IHME forecasts enormous spread of Omicron

The analysis by IHME shows that increasing mask use to 80% will have a huge effect on cases, hospitalizations, and deaths

New Delhi: Institute for Health Metrics and Evaluation (IHME), an independent global health research centre at the University of Washington has released a research report on Omicron, a variant of SARS-CoV-2.
Comparing the Omicron variant with the Delta variant IHME research says that the Omicron is more transmissible and with 40-60% immune escape combine to lead to rapid increases in reported case counts. A much larger fraction of infections is symptomatic – likely up from 40% for Delta and prior variants to 90-95% for Omicron.
However, it also shared that based on the best available data, the infection-hospitalization rate is dramatically lower (note the infection-hospitalization rate is not the case-hospitalization rate), likely 90-96% lower than for Delta. The infection-fatality rate is dramatically lower, likely 97-99% lower than for Delta.
The research also forecasts around 3 billion infections to occur in the next 2 months. That’s as many infections as was seen in the first 2 years of the pandemic. Peak transmission should be in mid-January with over 35 million global infections a day, nearly three times the Delta wave peak in April. Given the immune escape and transmissibility, eventually Omicron will reach all country soon, shares the IHME research report. Even countries with strict border controls like New Zeeland based on the Delta experience are likely to eventually see Omicron surges in all country including China we expect in the future. Detected infections at the global level will reach 3 times previous peaks.  In the US, the peak will be over 400,000 a day.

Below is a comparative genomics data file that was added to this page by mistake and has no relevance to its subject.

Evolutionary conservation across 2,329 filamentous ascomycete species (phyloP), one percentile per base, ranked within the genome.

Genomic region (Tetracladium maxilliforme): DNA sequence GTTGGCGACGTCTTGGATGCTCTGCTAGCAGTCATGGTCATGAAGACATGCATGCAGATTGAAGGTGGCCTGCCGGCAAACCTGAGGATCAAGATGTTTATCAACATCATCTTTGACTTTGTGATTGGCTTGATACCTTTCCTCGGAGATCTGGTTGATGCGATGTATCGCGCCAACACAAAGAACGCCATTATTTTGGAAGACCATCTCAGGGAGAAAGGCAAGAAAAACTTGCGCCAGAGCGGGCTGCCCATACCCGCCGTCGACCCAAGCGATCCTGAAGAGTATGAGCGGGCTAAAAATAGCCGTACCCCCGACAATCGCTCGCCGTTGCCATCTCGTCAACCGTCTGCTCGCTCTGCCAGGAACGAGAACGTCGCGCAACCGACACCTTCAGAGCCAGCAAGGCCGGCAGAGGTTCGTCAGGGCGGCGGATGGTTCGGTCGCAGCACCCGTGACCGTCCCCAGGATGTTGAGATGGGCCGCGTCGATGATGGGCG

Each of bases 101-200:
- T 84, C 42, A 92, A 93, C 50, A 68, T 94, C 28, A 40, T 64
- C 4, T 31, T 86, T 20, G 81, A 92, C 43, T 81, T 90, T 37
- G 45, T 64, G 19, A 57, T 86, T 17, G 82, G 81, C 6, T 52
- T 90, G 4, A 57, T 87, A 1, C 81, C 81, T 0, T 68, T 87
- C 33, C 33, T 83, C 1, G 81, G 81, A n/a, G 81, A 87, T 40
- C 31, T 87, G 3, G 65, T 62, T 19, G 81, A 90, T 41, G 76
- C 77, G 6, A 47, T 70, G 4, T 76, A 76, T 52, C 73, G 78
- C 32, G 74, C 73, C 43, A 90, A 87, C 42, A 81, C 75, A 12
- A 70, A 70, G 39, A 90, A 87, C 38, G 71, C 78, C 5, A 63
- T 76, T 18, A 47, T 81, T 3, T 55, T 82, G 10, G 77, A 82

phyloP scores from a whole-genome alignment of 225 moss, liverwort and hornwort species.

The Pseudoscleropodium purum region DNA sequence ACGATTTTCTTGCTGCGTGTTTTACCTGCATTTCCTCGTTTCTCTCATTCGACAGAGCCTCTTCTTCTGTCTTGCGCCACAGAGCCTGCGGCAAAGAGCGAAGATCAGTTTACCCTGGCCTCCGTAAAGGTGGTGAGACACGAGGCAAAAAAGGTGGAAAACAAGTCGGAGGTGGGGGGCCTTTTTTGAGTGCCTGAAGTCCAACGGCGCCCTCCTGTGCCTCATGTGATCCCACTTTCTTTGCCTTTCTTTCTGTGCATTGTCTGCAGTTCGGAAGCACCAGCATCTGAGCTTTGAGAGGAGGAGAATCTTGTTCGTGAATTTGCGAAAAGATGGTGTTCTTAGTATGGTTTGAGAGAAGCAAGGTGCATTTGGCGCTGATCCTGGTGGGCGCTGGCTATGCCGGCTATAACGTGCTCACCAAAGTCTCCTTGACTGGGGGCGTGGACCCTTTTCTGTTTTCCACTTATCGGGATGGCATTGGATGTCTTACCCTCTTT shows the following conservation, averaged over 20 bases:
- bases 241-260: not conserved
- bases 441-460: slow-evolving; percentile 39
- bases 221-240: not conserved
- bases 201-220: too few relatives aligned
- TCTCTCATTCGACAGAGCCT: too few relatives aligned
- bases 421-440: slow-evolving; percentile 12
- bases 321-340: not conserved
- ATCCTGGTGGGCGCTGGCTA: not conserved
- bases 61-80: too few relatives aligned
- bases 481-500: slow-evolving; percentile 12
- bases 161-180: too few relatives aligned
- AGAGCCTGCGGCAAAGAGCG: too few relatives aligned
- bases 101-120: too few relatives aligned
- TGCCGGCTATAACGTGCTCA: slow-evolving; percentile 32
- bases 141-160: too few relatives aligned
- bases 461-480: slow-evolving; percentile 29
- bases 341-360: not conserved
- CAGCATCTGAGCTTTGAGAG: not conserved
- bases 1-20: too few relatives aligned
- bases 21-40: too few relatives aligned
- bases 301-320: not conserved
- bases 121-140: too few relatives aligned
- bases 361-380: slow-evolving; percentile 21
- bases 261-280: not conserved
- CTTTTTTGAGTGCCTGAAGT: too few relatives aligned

The analysis by IHME shows that increasing mask use to 80% will have a huge effect on cases, hospitalizations, and deaths. More rapid and extensive delivery of third doses of vaccine will also reduce the burden of hospitalization and death. The unvaccinated and never infected are at greatest risk. Vaccination for the unvaccinated is a powerful way to reduce personal risk.
Given the rapid spread and increase in Omicron and the high fraction asymptomatic combined with much lower infection-hospitalization and infection-fatality rates, employers and schools will need to re-evaluate their approach to testing and quarantine. Going forward, tracking hospitalizations rather than reported cases will be a more relevant measure for local action than case counts.